There is quite a contrast between growing up in the 1940s and early 50s compared to what we have today. We all know that we learn from our early experiences in life and with managing our money, it’s no different.

Today we are still coming to terms with the effects of the Global Financial Crisis (GFC). We still see headlines highlighting how everyday people and now countries are battling just to stay financially afloat.

In this ‘question and answer’ article, we seek to learn from the past by taking a snapshot of what life was like for many of that generation. We talk to Maria (surname withheld), who like many immigrants to Australia started life under very difficult circumstances in Europe during the 1940s, before arriving in Australia in the 1950s.

Those memories of long ago, financially battling one week at a time are still fresh and have shaped her attitude towards money. The answers to the questions can be quite startling but at the same time, they can be seen as refreshing. The money tips at the end of the article are simple but very effective, especially for the current economic environment that seems to be lingering on for much longer than anyone wants.

Can you recall any luxuries growing up?

There were very few luxuries when growing up.  The only one I can recall is my brother bringing us a Christmas tree from the forest and decorating it with lollies and mandarins.  We made our own entertainment by going for picnics in the mountains and going for walks.  Trips to the movies were a rare treat.

How did you purchase your weekly food?

We were by and large self-sustaining by growing our own vegetables, we had chickens and if we were lucky we had a pig we would rear to adulthood.  Nothing was wasted, we had a very frugal lifestyle compared to today.  We use to preserve meat for the winter. We did have a tab at the local shop for specific purchases however; it was always a struggle to find the money to pay off the debt.  Work was very difficult to find for my parents so money coming in was at times very erratic.

Did you work as a child? 

I started babysitting when I was eight years old.  When I was 10 years old I moved to my Aunts house.  I used to help my Aunt who managed a local bar by scrubbing floors and washing glasses.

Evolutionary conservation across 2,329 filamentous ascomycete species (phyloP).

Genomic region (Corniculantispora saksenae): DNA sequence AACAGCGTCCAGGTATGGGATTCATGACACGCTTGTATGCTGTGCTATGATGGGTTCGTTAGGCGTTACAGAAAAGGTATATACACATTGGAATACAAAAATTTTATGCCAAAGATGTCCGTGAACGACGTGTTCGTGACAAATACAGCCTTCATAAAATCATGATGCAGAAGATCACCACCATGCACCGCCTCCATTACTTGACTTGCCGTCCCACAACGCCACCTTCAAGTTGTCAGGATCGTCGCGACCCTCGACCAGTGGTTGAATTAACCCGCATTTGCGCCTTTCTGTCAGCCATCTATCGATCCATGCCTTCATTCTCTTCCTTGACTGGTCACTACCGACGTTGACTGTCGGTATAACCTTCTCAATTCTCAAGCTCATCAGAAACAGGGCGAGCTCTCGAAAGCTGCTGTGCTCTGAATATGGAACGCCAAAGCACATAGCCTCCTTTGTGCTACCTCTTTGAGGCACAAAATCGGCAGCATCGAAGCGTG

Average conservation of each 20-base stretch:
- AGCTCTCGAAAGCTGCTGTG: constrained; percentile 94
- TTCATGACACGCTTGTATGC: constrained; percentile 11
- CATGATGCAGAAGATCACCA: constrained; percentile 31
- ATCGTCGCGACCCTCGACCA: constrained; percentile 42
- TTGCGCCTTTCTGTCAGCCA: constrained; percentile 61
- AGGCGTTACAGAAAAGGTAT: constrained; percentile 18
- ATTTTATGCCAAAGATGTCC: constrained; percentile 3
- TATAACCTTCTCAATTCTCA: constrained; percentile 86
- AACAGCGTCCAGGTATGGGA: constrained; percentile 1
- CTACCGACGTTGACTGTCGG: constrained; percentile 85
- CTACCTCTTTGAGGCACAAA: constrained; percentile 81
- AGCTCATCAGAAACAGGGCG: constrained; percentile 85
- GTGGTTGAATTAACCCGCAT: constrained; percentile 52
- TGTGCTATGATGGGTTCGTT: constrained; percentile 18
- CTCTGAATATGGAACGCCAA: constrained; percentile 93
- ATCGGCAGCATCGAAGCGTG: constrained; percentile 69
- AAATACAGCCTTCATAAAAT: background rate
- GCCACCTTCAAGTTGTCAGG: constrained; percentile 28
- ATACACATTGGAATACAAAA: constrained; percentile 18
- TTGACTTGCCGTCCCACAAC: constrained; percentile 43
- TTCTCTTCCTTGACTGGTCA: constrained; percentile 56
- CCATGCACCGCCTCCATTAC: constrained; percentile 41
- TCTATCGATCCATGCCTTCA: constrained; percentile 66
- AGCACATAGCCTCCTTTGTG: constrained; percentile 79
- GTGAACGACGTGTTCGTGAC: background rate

What educational level did you achieve at school?

I left school when I was 12 and learnt to become a seamstress in the local village, this was quite common at the time. I loved school and I was very good at writing but there was no choice as we had to start earning a living.  I married young just like most people did in the village and soon afterwards we immigrated to Australia. A big decision at the time, made easier by the opportunities that Australia promised.

What is your view of saving money?

I have always saved money.  My parents always struggled to save as work was difficult to find and I didn’t want that situation for myself and my family.  With my savings, I have always had a little extra put aside for a ‘rainy day’. I always found that there would be that unexpected expense, you never know when, but the rainy day will happen.

How do you save money?

To save money I spend carefully.  I always go for the more economical price range of goods at the shops.  I kept little weekly targets for saving and spending, similar to having a budget. Most of my savings was invested in a traditional bank account.

A critical goal for me was to buy a house. That gave me much security and comfort in my life.

What about loans and credit cards?

We had a mortgage for a house and our number one goal was simple, pay it off as quickly as possible. We wanted the security of owning our home.

I have credit cards but I rarely use them. I have always believed that you save for what you need and want, as opposed to buy now, pay later which a credit card can encourage you to do. When I do use the credit card it is usually for convenience and I always pay of the balance in full.

What money tips can you give to our readers?

These money tips are little things that worked for me:

  • Have weekly savings and spending goals. The savings goal is the priority, in other words, you aim to meet the savings goal first and spend what is left over
  • Always ‘over-save’. Emergencies always come along, you should have a special emergency fund available
  • Keep a close eye on your funds for retirement. This is more important now than ever. I’m nervous for people who might rely on social security for retirement as many countries are struggling  to meet these payments
  • Use debt carefully. Buying a house for me offered security for the future but I would never use debts for little things, I always save up for them
  • Avoid credit cards if you can. I have seen too many people get into financial difficulty as a result of their credit cards
  • Keep educating yourself. I love to read and follow the news and this way i feel more in control of my money situation
  • And finally, enjoy yourself but remember you don’t always have to spend to have a good time. Some of the happiest memories I have of growing up were the picnics in the mountains.


It will be interesting to see if history does repeat itself. People who grew up in tough times tend to have conservative attitudes to money. When it comes to investing, people who have struggled will often adopt the rules made famous by Warren Buffett:

“Rule No.1 is never lose money. Rule No.2 is never forget rule number one.”

We are all shaped by our past and our money habits will be no different. Everyone will put their own value on money and going without for a while, usually means that a greater emphasis upon preserving every dollar we have and earn.

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